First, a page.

Main Photo: Fadhel Kaboub gives the opening presentation at the conference on African Monetary Sovereignty at Culture City in Tunis, November 7, 2019. Photo by Meshkal News Team.
“First” African Monetary Sovereignty Conference Opens in Tunis
Thursday, November 7, 2019
Tunis – Fadil Aliriza
A three-day conference on the topic of monetary sovereignty in Africa kicked off Thursday morning at Culture City in Tunis, with high profile speakers from around the world scheduled to speak. More than one hundred people were present at the opening, which was also live-streamed online, in what organizers from the Rosa Luxemburg Foundation called the first conference of its kind on the continent.
“With this conference we want to make these debates known to an African public. We want to ask critically if they can contribute to overcome the neocolonial monetary structures that African economies are suffering from,” Ivesa Luebben, the head of Rosa Luxemburg Foundation’s North Africa office said in her introductory remarks. “We also want to make the African perspective known to the representatives of MMT [Modern Monetary Theory] and other progressive thinkers in Europe and in the global north in order to overcome the implicit eurocentrism.”
The Rosa Luxemburg Foundation, a German political foundation linked to the Left party, organized the conference together with the Global Institute for Sustainable Prosperity, a public policy think tank led by President Fadhel Kaboub, the headline speaker at the conference which is scheduled to run until Saturday evening.
High Tunisian officials, including the recently elected President of the Republic Kais Saied, as well as the head of the Central Bank and the head of the Finance Ministry, had been invited by organizers to open the conference. However, Saied had more pressing engagements related to continuing efforts to form a government, the Central Bank chief was attending another event, while the Finance Ministry did not respond to an invitation according to organizers of the monetary sovereignty conference.
“We invited [Kais Saied] because we think that we need policy makers to hear about the real problems and the root problems of the economic situation. We want them to be with us in the debate on how to shift the neoliberal paradigm we are living today in Tunisia,” Maha Ben Gadha, the Economic Program Manager at the Rosa Luxemburg Foundation North Africa Office, told Meshkal on the sidelines of the conference.
Other prominent Tunisian political figures were, however, in attendance on Thursday include Jamila Ksiksi, a recently reelected member of parliament for the Ennahdha party, and the head of the state’s Truth and Dignity Commission, Sihem Bensedrine.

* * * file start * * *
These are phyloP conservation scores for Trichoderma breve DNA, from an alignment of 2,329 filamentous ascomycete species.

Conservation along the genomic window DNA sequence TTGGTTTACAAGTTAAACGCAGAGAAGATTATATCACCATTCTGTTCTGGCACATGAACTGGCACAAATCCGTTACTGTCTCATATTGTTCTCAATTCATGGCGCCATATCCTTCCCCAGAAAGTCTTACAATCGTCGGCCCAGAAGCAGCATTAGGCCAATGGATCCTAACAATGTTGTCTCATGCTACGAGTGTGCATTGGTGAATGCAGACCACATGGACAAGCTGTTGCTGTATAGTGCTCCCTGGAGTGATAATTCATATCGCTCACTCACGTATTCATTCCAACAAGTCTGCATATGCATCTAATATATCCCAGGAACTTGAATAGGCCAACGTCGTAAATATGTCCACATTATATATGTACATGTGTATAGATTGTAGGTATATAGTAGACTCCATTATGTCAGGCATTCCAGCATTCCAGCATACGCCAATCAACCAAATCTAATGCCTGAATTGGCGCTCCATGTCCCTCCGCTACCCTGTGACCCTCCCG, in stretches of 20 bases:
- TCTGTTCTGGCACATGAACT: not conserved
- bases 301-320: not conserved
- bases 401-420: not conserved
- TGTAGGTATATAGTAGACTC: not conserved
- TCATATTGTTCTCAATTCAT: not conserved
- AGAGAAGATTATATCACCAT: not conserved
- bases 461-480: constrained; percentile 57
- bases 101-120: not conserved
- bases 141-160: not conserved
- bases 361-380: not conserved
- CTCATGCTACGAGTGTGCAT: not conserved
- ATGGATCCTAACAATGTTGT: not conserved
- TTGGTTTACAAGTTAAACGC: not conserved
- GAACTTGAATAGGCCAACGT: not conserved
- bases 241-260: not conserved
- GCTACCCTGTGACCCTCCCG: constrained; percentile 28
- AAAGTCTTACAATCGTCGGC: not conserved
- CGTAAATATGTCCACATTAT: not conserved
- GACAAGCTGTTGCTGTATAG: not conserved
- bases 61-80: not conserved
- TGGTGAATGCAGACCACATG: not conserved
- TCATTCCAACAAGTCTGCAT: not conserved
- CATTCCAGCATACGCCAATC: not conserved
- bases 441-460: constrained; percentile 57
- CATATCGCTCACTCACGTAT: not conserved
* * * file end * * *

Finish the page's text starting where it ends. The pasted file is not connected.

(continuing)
In his opening presentation, Fadhel Kaboub presented a case for using Modern Monetary Theory (MMT), an approach that sees states as the source of money creation through the issuing of currency and taxation as the destruction of that money supply. In this formulation, states don’t use taxes to fund policies, but rather they create funding through issuing currencies and taxation is used to curb inflation or disincentivize social practices that are seen as harmful, such as pollution or extreme inequality.
Kaboub argued in particular that developing countries, including Tunisia, have been stuck in a downward economic cycle of increasing trade deficits and increasing external debt as a result of previous economic and monetary theories starting from the 1970s that have focused on boosting exports to bring in foreign currency or curbing domestic spending through austerity. He advocated, instead, the promotion of older, less capital-intensive technologies and what he called “employment-led growth.”
“After the revolution in Tunisia in 2010-2011 I had a lot of hope. But that hope was immediately gone because I realized that all the political voices on the scene had the same list when it comes to their economic solutions,” Kaboub, an associate professor of economics at Denison University in Ohio, said after his presentation at the question and answer session.
“I have a little bit more hope today because of the resetting of the political scene in Tunisia in particular. But I’m also nervous and anxious because I don’t see an alternative vision for economic development. I’m worried that the same solutions of the same trap are gonna be put in place, accelerated, done maybe with a little bit less corruption, but as they say do it a little harder this time, it’s not going to fix it.”
MP Ksiksi asked Kaboub a question after the presentation, suggesting that while politicians know the need to reshape the economic model, Tunisia’s culture and its citizens need to change in order to allow this change.
“All the politicians are conscious that we need a radical change, structural change in our whole economic model and monetary policy,” Ksiksi said. “In my opinion, the cultural project which needs to accompany it needs to rest on the participation of citizens, social engagement to eradicate corruption…we need to work a lot more, and we must above all sacrifice.”
Kaboub said he agreed that there would need to be social changes to correspond with economic policy shift, however, he responded that “we’re not going to have a shift in the cultural orientation unless we have some leadership that provides this alternative vision.”
“I can speak about this for the next ten months in Tunisia and I’m not going to create a cultural revolution, or a new political direction. But it takes one member of parliament maybe, or the president or a prime minister setting up an agenda and saying let’s have a national conversation about this,” Kaboub said.